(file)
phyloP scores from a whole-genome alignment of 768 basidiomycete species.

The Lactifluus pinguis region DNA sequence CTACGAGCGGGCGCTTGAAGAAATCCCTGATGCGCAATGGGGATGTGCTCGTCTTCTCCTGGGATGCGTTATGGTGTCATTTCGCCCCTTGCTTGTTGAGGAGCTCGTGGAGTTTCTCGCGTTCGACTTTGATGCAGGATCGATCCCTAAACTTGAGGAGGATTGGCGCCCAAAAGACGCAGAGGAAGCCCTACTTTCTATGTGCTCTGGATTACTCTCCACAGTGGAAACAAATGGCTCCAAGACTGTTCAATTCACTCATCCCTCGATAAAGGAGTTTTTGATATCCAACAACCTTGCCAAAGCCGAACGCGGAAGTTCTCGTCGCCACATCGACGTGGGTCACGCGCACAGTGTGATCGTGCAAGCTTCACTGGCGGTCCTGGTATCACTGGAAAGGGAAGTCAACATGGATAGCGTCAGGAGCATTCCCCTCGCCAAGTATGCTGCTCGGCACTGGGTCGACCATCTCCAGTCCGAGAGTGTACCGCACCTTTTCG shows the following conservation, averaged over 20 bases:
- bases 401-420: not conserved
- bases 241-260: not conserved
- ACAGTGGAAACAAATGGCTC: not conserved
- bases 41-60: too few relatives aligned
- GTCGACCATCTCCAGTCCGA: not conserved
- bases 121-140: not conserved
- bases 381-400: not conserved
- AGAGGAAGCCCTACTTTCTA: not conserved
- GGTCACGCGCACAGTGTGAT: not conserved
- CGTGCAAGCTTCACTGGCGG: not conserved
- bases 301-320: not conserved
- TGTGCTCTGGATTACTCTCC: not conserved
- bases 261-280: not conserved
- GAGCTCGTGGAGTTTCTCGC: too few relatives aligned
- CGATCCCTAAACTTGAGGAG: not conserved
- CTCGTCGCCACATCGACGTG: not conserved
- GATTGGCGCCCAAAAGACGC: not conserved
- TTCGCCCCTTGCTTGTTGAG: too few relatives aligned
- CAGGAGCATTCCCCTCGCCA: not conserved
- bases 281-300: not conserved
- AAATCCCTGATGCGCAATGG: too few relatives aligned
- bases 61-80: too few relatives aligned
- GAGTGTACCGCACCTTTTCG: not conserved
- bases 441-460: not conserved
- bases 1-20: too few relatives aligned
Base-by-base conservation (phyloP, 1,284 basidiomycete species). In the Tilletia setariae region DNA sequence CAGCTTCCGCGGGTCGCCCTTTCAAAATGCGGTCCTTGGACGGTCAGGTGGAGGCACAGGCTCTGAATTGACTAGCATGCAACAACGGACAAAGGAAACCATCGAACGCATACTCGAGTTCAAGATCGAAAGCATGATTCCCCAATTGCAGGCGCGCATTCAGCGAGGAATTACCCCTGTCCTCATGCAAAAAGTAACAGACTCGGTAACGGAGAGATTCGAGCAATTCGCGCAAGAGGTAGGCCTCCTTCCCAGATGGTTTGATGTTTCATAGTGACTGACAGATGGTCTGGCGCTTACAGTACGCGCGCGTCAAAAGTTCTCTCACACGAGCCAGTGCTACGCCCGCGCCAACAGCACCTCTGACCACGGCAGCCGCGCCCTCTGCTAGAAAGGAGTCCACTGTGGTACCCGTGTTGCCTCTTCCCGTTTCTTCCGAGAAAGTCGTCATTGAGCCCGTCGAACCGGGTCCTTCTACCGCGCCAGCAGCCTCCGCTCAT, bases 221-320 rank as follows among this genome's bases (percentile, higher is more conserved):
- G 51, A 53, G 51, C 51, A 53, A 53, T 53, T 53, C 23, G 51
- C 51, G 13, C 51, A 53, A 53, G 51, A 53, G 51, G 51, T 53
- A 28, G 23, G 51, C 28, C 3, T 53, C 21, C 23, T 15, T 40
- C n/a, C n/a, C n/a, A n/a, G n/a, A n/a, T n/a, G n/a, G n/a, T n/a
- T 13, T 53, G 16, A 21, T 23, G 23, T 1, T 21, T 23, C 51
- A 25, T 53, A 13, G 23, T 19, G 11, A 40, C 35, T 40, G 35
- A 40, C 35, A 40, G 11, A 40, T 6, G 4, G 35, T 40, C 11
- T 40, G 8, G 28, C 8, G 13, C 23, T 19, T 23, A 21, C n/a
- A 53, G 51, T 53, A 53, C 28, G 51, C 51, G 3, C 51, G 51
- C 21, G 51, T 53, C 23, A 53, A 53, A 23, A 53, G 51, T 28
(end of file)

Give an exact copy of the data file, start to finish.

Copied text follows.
phyloP scores from a whole-genome alignment of 768 basidiomycete species.

The Lactifluus pinguis region DNA sequence CTACGAGCGGGCGCTTGAAGAAATCCCTGATGCGCAATGGGGATGTGCTCGTCTTCTCCTGGGATGCGTTATGGTGTCATTTCGCCCCTTGCTTGTTGAGGAGCTCGTGGAGTTTCTCGCGTTCGACTTTGATGCAGGATCGATCCCTAAACTTGAGGAGGATTGGCGCCCAAAAGACGCAGAGGAAGCCCTACTTTCTATGTGCTCTGGATTACTCTCCACAGTGGAAACAAATGGCTCCAAGACTGTTCAATTCACTCATCCCTCGATAAAGGAGTTTTTGATATCCAACAACCTTGCCAAAGCCGAACGCGGAAGTTCTCGTCGCCACATCGACGTGGGTCACGCGCACAGTGTGATCGTGCAAGCTTCACTGGCGGTCCTGGTATCACTGGAAAGGGAAGTCAACATGGATAGCGTCAGGAGCATTCCCCTCGCCAAGTATGCTGCTCGGCACTGGGTCGACCATCTCCAGTCCGAGAGTGTACCGCACCTTTTCG shows the following conservation, averaged over 20 bases:
- bases 401-420: not conserved
- bases 241-260: not conserved
- ACAGTGGAAACAAATGGCTC: not conserved
- bases 41-60: too few relatives aligned
- GTCGACCATCTCCAGTCCGA: not conserved
- bases 121-140: not conserved
- bases 381-400: not conserved
- AGAGGAAGCCCTACTTTCTA: not conserved
- GGTCACGCGCACAGTGTGAT: not conserved
- CGTGCAAGCTTCACTGGCGG: not conserved
- bases 301-320: not conserved
- TGTGCTCTGGATTACTCTCC: not conserved
- bases 261-280: not conserved
- GAGCTCGTGGAGTTTCTCGC: too few relatives aligned
- CGATCCCTAAACTTGAGGAG: not conserved
- CTCGTCGCCACATCGACGTG: not conserved
- GATTGGCGCCCAAAAGACGC: not conserved
- TTCGCCCCTTGCTTGTTGAG: too few relatives aligned
- CAGGAGCATTCCCCTCGCCA: not conserved
- bases 281-300: not conserved
- AAATCCCTGATGCGCAATGG: too few relatives aligned
- bases 61-80: too few relatives aligned
- GAGTGTACCGCACCTTTTCG: not conserved
- bases 441-460: not conserved
- bases 1-20: too few relatives aligned
Base-by-base conservation (phyloP, 1,284 basidiomycete species). In the Tilletia setariae region DNA sequence CAGCTTCCGCGGGTCGCCCTTTCAAAATGCGGTCCTTGGACGGTCAGGTGGAGGCACAGGCTCTGAATTGACTAGCATGCAACAACGGACAAAGGAAACCATCGAACGCATACTCGAGTTCAAGATCGAAAGCATGATTCCCCAATTGCAGGCGCGCATTCAGCGAGGAATTACCCCTGTCCTCATGCAAAAAGTAACAGACTCGGTAACGGAGAGATTCGAGCAATTCGCGCAAGAGGTAGGCCTCCTTCCCAGATGGTTTGATGTTTCATAGTGACTGACAGATGGTCTGGCGCTTACAGTACGCGCGCGTCAAAAGTTCTCTCACACGAGCCAGTGCTACGCCCGCGCCAACAGCACCTCTGACCACGGCAGCCGCGCCCTCTGCTAGAAAGGAGTCCACTGTGGTACCCGTGTTGCCTCTTCCCGTTTCTTCCGAGAAAGTCGTCATTGAGCCCGTCGAACCGGGTCCTTCTACCGCGCCAGCAGCCTCCGCTCAT, bases 221-320 rank as follows among this genome's bases (percentile, higher is more conserved):
- G 51, A 53, G 51, C 51, A 53, A 53, T 53, T 53, C 23, G 51
- C 51, G 13, C 51, A 53, A 53, G 51, A 53, G 51, G 51, T 53
- A 28, G 23, G 51, C 28, C 3, T 53, C 21, C 23, T 15, T 40
- C n/a, C n/a, C n/a, A n/a, G n/a, A n/a, T n/a, G n/a, G n/a, T n/a
- T 13, T 53, G 16, A 21, T 23, G 23, T 1, T 21, T 23, C 51
- A 25, T 53, A 13, G 23, T 19, G 11, A 40, C 35, T 40, G 35
- A 40, C 35, A 40, G 11, A 40, T 6, G 4, G 35, T 40, C 11
- T 40, G 8, G 28, C 8, G 13, C 23, T 19, T 23, A 21, C n/a
- A 53, G 51, T 53, A 53, C 28, G 51, C 51, G 3, C 51, G 51
- C 21, G 51, T 53, C 23, A 53, A 53, A 23, A 53, G 51, T 28